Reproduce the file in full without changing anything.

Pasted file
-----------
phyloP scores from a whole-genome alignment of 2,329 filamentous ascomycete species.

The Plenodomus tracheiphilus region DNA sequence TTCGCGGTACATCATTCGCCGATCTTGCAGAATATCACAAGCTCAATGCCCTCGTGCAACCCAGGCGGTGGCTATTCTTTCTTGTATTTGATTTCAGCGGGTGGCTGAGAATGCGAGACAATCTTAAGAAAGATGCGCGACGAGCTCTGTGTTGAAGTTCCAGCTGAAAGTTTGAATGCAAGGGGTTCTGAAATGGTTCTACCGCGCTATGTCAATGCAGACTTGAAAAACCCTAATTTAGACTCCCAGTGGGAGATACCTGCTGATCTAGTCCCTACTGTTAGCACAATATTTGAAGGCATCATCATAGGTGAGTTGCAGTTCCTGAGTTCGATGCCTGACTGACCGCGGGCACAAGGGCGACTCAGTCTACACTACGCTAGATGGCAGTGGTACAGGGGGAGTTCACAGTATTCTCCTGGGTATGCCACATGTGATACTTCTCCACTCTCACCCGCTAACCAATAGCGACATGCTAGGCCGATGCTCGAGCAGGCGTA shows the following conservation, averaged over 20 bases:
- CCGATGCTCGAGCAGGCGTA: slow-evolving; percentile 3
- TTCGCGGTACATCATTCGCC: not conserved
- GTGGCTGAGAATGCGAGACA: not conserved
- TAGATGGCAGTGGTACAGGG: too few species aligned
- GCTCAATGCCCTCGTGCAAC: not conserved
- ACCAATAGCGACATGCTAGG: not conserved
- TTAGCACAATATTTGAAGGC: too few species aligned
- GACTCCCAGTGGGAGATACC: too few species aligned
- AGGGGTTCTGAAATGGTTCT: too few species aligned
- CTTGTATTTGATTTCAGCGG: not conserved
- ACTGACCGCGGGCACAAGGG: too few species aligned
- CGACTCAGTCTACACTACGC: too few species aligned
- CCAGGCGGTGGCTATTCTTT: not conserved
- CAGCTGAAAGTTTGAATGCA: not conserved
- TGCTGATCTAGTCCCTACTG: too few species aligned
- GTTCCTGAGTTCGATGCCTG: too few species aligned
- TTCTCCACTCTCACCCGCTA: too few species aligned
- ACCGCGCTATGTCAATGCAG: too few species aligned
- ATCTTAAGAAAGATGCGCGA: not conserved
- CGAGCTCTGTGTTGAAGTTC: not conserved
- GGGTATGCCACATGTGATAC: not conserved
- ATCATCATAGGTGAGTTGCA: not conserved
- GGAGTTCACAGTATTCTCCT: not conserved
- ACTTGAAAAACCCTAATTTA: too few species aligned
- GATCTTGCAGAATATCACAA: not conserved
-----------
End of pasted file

phyloP scores from a whole-genome alignment of 2,329 filamentous ascomycete species.

The Plenodomus tracheiphilus region DNA sequence TTCGCGGTACATCATTCGCCGATCTTGCAGAATATCACAAGCTCAATGCCCTCGTGCAACCCAGGCGGTGGCTATTCTTTCTTGTATTTGATTTCAGCGGGTGGCTGAGAATGCGAGACAATCTTAAGAAAGATGCGCGACGAGCTCTGTGTTGAAGTTCCAGCTGAAAGTTTGAATGCAAGGGGTTCTGAAATGGTTCTACCGCGCTATGTCAATGCAGACTTGAAAAACCCTAATTTAGACTCCCAGTGGGAGATACCTGCTGATCTAGTCCCTACTGTTAGCACAATATTTGAAGGCATCATCATAGGTGAGTTGCAGTTCCTGAGTTCGATGCCTGACTGACCGCGGGCACAAGGGCGACTCAGTCTACACTACGCTAGATGGCAGTGGTACAGGGGGAGTTCACAGTATTCTCCTGGGTATGCCACATGTGATACTTCTCCACTCTCACCCGCTAACCAATAGCGACATGCTAGGCCGATGCTCGAGCAGGCGTA shows the following conservation, averaged over 20 bases:
- CCGATGCTCGAGCAGGCGTA: slow-evolving; percentile 3
- TTCGCGGTACATCATTCGCC: not conserved
- GTGGCTGAGAATGCGAGACA: not conserved
- TAGATGGCAGTGGTACAGGG: too few species aligned
- GCTCAATGCCCTCGTGCAAC: not conserved
- ACCAATAGCGACATGCTAGG: not conserved
- TTAGCACAATATTTGAAGGC: too few species aligned
- GACTCCCAGTGGGAGATACC: too few species aligned
- AGGGGTTCTGAAATGGTTCT: too few species aligned
- CTTGTATTTGATTTCAGCGG: not conserved
- ACTGACCGCGGGCACAAGGG: too few species aligned
- CGACTCAGTCTACACTACGC: too few species aligned
- CCAGGCGGTGGCTATTCTTT: not conserved
- CAGCTGAAAGTTTGAATGCA: not conserved
- TGCTGATCTAGTCCCTACTG: too few species aligned
- GTTCCTGAGTTCGATGCCTG: too few species aligned
- TTCTCCACTCTCACCCGCTA: too few species aligned
- ACCGCGCTATGTCAATGCAG: too few species aligned
- ATCTTAAGAAAGATGCGCGA: not conserved
- CGAGCTCTGTGTTGAAGTTC: not conserved
- GGGTATGCCACATGTGATAC: not conserved
- ATCATCATAGGTGAGTTGCA: not conserved
- GGAGTTCACAGTATTCTCCT: not conserved
- ACTTGAAAAACCCTAATTTA: too few species aligned
- GATCTTGCAGAATATCACAA: not conserved